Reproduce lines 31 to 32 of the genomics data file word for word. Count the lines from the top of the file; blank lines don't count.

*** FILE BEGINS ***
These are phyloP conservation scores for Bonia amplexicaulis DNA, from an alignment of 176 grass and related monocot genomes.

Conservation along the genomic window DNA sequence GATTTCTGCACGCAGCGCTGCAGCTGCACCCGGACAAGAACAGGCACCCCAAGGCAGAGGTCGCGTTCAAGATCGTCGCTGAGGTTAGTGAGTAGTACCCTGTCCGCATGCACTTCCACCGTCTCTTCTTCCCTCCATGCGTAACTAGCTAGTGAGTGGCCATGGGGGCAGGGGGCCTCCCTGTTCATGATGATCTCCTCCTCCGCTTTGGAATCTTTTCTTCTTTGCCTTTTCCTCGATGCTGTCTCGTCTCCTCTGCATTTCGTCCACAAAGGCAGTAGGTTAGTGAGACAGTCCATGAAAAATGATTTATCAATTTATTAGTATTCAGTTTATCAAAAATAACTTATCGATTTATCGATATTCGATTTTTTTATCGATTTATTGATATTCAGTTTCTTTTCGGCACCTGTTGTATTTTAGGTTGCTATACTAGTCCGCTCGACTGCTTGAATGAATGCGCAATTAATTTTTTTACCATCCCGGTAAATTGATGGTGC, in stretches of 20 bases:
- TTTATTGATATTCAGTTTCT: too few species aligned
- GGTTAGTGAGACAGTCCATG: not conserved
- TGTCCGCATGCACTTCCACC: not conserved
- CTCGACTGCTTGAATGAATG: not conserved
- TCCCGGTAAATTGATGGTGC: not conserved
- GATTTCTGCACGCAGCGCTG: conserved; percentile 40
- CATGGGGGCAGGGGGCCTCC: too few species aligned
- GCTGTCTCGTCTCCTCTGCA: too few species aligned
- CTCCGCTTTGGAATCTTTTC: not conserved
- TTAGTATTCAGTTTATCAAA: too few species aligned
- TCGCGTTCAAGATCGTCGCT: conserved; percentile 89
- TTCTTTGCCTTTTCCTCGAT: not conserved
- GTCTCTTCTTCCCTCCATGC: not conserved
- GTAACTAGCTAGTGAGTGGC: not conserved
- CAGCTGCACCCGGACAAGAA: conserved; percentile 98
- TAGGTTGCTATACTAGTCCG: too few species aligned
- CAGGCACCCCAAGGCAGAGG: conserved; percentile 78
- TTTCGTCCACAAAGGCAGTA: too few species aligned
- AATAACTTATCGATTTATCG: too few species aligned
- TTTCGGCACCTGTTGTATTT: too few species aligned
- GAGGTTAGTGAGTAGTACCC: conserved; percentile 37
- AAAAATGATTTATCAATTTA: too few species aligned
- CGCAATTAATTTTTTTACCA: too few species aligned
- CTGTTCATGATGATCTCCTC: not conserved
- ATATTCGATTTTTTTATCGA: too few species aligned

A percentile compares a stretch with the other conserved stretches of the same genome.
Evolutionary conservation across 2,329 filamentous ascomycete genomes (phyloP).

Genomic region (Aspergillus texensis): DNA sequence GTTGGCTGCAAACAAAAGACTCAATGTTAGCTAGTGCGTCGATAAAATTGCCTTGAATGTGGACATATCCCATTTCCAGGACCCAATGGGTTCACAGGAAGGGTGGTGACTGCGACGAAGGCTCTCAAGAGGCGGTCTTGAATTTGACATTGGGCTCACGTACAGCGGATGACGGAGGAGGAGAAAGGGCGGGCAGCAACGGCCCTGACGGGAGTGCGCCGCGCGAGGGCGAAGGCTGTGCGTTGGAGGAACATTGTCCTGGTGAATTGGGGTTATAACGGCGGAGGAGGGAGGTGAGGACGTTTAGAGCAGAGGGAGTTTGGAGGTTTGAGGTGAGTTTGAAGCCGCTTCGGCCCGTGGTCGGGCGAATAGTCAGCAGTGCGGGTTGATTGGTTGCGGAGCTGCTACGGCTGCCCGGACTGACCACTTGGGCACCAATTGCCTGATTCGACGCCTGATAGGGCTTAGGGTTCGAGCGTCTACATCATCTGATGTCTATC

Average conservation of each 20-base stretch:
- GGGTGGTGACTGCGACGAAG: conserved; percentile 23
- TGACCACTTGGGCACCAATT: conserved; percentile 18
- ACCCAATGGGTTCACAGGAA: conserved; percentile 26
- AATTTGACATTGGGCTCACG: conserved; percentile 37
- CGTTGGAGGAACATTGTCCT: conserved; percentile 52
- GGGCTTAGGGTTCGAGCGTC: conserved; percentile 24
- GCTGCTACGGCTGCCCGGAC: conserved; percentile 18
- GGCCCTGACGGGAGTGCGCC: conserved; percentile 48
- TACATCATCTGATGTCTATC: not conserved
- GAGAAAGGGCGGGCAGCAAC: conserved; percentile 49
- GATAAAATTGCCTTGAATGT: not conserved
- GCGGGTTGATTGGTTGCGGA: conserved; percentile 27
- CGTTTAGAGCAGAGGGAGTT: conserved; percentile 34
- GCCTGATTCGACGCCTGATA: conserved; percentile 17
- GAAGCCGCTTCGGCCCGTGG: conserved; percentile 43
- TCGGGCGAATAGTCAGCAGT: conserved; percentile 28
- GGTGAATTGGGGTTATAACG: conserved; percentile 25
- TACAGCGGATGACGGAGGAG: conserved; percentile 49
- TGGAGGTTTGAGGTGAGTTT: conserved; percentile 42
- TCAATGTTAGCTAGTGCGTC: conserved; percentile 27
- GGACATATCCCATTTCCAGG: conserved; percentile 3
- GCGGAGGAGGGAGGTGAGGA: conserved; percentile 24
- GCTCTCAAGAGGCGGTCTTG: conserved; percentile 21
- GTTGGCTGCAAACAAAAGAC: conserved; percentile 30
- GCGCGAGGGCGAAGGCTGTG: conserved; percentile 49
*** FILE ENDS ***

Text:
Average conservation of each 20-base stretch:
- GGGTGGTGACTGCGACGAAG: conserved; percentile 23